Another holiday weekend mass gathering in a State Park has promoted further warnings to party organizers and participants.
Saturday night, DLNR Division of Conservation and Resources Enforcement (DOCARE) officers broke up a gathering of an estimated 200 people at Kaiwi State Scenic Shoreline in east O’ahu. No one was arrested or cited as officers concentrated on getting people out of the park prior to a planned bonfire.
Following this incident and numerous other, in State parks during the coronavirus pandemic, DOCARE Chief Jason Redulla had this stern warning. “People are putting themselves and others at risk of getting seriously ill or even dying from COVID-19 by attending any of these so-called ‘super spreader’ events.” Few if any of the participants were wearing masks and no one appeared to be practicing social distancing.
Under current COVID rules on O’ahu, it’s illegal to gather in groups of more than five. At all times, large gatherings in any State park is against the law without a permit from the DLNR Division of State Parks. A bar table was set up at Kaiwi. Alcohol is prohibited in all State parks as is having open fires on a beach.
In addition to the COVID-19 rules violations, people attending these beach parties risk endangering or destroying protected and sensitive natural or cultural resources. Portions of Kaiwi State Scenic Shoreline contain endangered plant and insect species and the coastline is a frequent resting area for critically endangered Hawaiian monk seals and their pupping. They can be disturbed or threatened by large groups of people and close human interaction.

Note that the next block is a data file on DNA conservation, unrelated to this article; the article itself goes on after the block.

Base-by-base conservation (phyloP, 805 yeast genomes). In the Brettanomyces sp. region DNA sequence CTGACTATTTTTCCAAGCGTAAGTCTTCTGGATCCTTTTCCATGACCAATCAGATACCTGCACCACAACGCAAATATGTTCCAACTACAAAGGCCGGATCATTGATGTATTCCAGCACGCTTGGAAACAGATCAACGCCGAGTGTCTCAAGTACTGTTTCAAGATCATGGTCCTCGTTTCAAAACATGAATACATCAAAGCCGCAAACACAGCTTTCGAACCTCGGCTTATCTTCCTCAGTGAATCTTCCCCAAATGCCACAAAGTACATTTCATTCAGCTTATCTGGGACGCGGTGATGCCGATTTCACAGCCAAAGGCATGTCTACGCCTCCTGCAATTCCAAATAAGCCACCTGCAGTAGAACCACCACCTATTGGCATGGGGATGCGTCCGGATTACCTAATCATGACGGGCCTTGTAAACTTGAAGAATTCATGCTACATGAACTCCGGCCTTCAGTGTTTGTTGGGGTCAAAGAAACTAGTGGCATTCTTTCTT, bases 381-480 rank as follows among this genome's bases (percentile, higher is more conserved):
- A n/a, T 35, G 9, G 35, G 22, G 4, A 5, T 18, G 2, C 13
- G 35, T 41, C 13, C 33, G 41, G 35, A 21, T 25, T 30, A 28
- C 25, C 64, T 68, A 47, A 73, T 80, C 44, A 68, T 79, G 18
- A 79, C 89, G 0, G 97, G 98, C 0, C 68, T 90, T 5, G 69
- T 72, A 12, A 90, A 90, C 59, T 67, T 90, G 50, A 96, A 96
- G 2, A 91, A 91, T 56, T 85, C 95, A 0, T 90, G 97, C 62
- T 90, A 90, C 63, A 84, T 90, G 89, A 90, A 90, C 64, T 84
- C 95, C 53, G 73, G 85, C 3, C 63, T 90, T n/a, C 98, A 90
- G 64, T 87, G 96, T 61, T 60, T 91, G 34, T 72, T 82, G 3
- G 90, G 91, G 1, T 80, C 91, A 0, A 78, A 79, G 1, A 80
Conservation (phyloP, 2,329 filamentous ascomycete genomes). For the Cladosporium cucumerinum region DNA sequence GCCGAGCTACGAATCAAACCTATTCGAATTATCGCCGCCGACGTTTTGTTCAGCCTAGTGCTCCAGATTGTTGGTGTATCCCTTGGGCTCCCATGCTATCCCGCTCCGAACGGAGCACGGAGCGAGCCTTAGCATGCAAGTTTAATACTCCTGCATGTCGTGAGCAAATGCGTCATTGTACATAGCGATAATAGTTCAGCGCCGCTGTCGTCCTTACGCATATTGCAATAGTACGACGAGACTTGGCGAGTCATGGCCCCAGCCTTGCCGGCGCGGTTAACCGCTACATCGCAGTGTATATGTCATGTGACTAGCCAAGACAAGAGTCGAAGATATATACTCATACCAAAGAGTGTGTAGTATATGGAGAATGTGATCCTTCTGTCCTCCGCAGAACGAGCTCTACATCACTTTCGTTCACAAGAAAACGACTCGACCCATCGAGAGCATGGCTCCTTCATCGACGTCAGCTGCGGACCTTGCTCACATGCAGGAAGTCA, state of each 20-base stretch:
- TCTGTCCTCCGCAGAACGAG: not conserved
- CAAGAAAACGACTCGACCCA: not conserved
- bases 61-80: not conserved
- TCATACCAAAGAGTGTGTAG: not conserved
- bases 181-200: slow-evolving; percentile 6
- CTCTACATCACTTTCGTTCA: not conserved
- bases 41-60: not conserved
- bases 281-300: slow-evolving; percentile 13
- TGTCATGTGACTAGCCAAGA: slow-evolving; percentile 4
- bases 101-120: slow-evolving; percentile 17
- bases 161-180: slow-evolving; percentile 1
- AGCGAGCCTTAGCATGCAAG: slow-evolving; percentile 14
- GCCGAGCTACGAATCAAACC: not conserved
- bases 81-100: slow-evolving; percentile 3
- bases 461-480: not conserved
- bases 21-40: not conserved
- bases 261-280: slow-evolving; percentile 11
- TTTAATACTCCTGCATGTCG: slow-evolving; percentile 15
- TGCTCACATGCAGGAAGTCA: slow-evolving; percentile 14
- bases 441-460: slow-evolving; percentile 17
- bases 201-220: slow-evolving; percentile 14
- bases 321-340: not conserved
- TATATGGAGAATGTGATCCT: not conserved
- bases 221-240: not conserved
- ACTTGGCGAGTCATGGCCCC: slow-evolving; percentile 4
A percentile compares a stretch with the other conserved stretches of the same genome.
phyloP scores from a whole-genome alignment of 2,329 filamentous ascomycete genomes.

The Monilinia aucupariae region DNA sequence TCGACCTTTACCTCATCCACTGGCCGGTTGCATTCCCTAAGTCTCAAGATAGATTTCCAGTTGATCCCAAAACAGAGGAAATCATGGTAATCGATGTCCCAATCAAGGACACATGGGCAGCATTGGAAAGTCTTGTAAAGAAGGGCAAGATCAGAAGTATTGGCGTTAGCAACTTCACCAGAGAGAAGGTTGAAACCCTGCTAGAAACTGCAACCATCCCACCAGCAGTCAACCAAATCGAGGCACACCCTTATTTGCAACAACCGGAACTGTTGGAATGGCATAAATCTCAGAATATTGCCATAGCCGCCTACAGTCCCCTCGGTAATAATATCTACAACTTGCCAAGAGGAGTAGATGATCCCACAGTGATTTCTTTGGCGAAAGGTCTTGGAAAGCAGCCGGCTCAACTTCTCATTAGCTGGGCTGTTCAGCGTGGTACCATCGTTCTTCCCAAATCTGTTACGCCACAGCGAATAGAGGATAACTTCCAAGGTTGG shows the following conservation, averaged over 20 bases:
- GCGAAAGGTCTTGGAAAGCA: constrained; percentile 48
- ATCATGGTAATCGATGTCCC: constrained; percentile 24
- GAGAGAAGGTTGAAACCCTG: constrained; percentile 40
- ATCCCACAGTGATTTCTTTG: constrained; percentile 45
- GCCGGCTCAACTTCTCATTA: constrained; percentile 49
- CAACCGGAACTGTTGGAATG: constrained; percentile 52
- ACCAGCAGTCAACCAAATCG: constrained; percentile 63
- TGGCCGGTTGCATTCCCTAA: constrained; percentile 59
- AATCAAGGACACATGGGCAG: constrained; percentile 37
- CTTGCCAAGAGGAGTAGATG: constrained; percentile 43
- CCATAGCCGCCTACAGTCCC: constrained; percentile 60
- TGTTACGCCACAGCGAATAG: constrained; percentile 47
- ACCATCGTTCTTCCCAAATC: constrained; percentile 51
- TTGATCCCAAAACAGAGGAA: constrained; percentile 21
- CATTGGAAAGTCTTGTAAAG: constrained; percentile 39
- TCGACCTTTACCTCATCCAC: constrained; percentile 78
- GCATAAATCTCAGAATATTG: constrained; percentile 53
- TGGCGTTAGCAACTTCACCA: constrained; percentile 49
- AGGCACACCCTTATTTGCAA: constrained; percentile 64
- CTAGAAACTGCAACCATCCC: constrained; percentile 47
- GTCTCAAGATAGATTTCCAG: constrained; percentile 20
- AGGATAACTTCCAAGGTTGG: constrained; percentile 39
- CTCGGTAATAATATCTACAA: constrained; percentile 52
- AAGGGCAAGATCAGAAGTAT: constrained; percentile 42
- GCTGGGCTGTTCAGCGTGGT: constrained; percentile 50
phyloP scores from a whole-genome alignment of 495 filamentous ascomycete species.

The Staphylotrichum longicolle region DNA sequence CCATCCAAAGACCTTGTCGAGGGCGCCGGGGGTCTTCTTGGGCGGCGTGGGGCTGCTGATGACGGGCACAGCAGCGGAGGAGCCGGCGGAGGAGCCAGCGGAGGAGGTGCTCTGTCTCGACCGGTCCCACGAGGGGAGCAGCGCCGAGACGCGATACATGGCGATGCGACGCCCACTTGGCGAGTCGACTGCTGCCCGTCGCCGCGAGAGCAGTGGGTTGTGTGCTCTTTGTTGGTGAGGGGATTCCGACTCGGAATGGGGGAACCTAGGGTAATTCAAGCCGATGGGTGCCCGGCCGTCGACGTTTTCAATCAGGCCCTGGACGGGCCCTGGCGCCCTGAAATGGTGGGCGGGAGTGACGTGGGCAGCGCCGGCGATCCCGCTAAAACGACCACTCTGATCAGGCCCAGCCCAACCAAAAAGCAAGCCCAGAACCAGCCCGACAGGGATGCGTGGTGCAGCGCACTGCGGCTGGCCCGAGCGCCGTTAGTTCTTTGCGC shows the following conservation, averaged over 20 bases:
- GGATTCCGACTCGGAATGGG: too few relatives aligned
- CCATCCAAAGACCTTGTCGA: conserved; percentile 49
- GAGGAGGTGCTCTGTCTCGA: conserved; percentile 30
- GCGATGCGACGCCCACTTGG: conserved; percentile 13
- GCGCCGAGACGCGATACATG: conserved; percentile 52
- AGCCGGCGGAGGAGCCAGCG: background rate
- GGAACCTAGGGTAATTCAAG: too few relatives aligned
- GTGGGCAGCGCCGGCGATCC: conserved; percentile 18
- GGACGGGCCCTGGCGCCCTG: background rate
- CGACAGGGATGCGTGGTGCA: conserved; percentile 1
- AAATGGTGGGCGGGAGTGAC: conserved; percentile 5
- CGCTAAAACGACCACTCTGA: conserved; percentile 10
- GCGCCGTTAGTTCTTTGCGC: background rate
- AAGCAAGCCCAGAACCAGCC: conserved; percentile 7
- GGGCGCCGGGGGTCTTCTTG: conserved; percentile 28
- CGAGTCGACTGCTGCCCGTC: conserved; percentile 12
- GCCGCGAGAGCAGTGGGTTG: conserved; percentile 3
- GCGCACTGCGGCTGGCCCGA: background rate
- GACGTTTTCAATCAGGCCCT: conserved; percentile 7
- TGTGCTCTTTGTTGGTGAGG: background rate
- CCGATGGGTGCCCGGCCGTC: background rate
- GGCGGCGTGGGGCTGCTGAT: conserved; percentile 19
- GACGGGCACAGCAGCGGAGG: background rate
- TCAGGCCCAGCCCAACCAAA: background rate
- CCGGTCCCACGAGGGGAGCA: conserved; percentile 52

Of equal and critical concern is the lack of any restroom facilities at Kaiwi. These large groups add human waste to the degradation of what should be pristine natural resources
“It’s frustrating,” Redulla added, “that these events are promoted on social media without any thought to whether they’re legal or to the impacts on Hawai’i’s sensitive landscapes, flora and fauna.”
Numerous tips about last night’s gathering came in via the DLNRTip app, which Redulla said is a great way for people to contribute their “eyes and ears” in support of protecting the state’s precious natural and cultural resources. Many of the partiers are young adults and many self-identified as being in the military.
Sections and entire State parks on Maui and Kaua’i have been closed during the pandemic after repeated warnings to large semi-organized groups of beach goers to stop breaking the laws and rules. “Unfortunately, these repeated actions of a few that feel they are entitled to ignore the rules are now frequently forcing access restrictions and impacting the quality of all to enjoy our State Parks,” said DLNR Division of State Parks Administrator Curt Cottrell.
In addition to diverting limited law enforcement and park maintenance personnel to perform pertinent and recurring duties, managers are spending an increasing amount of time responding to unacceptable and illegal behavior.
“Sadly, this selfish behavior forces temporary closures as we struggle to develop more stringent management strategies, but these recurring large parties and gatherings are easily and rapidly promoted on social media, so unfortunately this is likely to continue. There is a balance between public access, respect of others and sensitive natural and cultural landscapes” Cottrell concluded.
Anyone who sees suspected illegal activity in State Parks, small boat harbors, or on trails and forests under DLNR jurisdiction is urged to call 643-DLNR or use the free DLNRTip app.